March 22, 2017
Based on a recent research from the Children’s Hospital in Colorado, researchers argue that public funding efforts should be invested in improving the use of patient centered medical homes (PCMH) for children covered under public insurance, or those who have no insurance at all.
According to the research, led by James Todd, MD, the Jules Amer Chair in Community Pediatrics at the Children's Hospital in Colorado, the number of children who were covered by public insurance in Colorado has almost doubled since 2008. The researchers suggest that children are more likely to lack access to consistent primary care than children covered by private insurance.
The study analyzed trends in Colorado’s emergency department (ED) and hospital utilization rates related to children between 2014 and 2015. The researchers found that children in Colorado with public or no insurance were 2.4 times more likely to be hospitalized, and 4.8 times more likely to visit EDs compared to privately insured children. According to the findings, taxpayers in Colorado could have saved $214,000,000 in Medicaid payments if care was delivered in a PCMH instead of a hospital.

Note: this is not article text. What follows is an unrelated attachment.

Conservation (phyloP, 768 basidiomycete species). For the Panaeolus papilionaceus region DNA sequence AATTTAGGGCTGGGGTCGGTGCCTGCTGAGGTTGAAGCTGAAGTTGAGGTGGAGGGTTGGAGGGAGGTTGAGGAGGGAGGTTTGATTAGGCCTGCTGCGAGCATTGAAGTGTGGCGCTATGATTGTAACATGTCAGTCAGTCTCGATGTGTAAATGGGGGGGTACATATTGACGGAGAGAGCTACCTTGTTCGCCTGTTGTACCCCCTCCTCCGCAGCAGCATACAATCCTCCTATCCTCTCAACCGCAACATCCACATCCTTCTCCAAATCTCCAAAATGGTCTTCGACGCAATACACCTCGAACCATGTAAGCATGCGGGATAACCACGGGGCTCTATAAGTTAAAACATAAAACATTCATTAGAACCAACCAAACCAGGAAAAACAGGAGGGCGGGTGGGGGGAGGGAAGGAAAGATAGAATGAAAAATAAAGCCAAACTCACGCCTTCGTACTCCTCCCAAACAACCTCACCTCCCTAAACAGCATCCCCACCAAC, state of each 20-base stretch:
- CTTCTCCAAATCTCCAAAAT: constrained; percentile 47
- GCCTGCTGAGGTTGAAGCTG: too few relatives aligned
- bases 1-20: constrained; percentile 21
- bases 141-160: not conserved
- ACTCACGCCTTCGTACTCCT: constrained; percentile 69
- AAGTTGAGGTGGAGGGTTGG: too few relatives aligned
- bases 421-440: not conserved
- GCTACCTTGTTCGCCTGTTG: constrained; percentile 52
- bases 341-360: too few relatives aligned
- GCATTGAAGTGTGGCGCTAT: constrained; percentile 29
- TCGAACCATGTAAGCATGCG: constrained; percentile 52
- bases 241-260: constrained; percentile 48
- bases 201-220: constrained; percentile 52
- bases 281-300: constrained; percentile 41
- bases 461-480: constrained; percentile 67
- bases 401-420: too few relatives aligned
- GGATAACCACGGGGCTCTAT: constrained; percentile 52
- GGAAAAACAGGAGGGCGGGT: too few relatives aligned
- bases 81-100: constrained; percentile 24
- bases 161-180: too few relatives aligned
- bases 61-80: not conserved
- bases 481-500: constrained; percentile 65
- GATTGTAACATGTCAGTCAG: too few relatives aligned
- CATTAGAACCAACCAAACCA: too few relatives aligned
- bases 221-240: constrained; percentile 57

Furthermore, the researchers determined that families with public or no health insurance often visit primary care, urgent care, EDs, and hospital care in different ways than those with private insurance. Often times these families are more likely to visit EDs for illnesses that can be effectively managed by a same or next day primary care visit. Additionally, researchers suggest that their higher hospitalization rates may be a result of illnesses progressing to a more serious level due to a delay in seeking care.
The researchers recommended three key strategies to optimize PCMH utilization, including offering easy patient access 24/7 with pediatric-focused health management, extending office hours for acute primary care, and ensuring comprehensive, continuous care coordination.
“The research findings imply that, if publicly insured and uninsured children had access to - and appropriately utilized - a medical home, many emergency department visits could be prevented, resulting in lower costs to public insurers,” Dr Todd said in a press release. “This is especially pertinent given the current state of health care because reductions in primary care reimbursement rates locally and possible changes in health care financing nationally will likely do the opposite and further increase emergency department and hospitalization costs.”
—Julie Gould (Mazurkiewicz)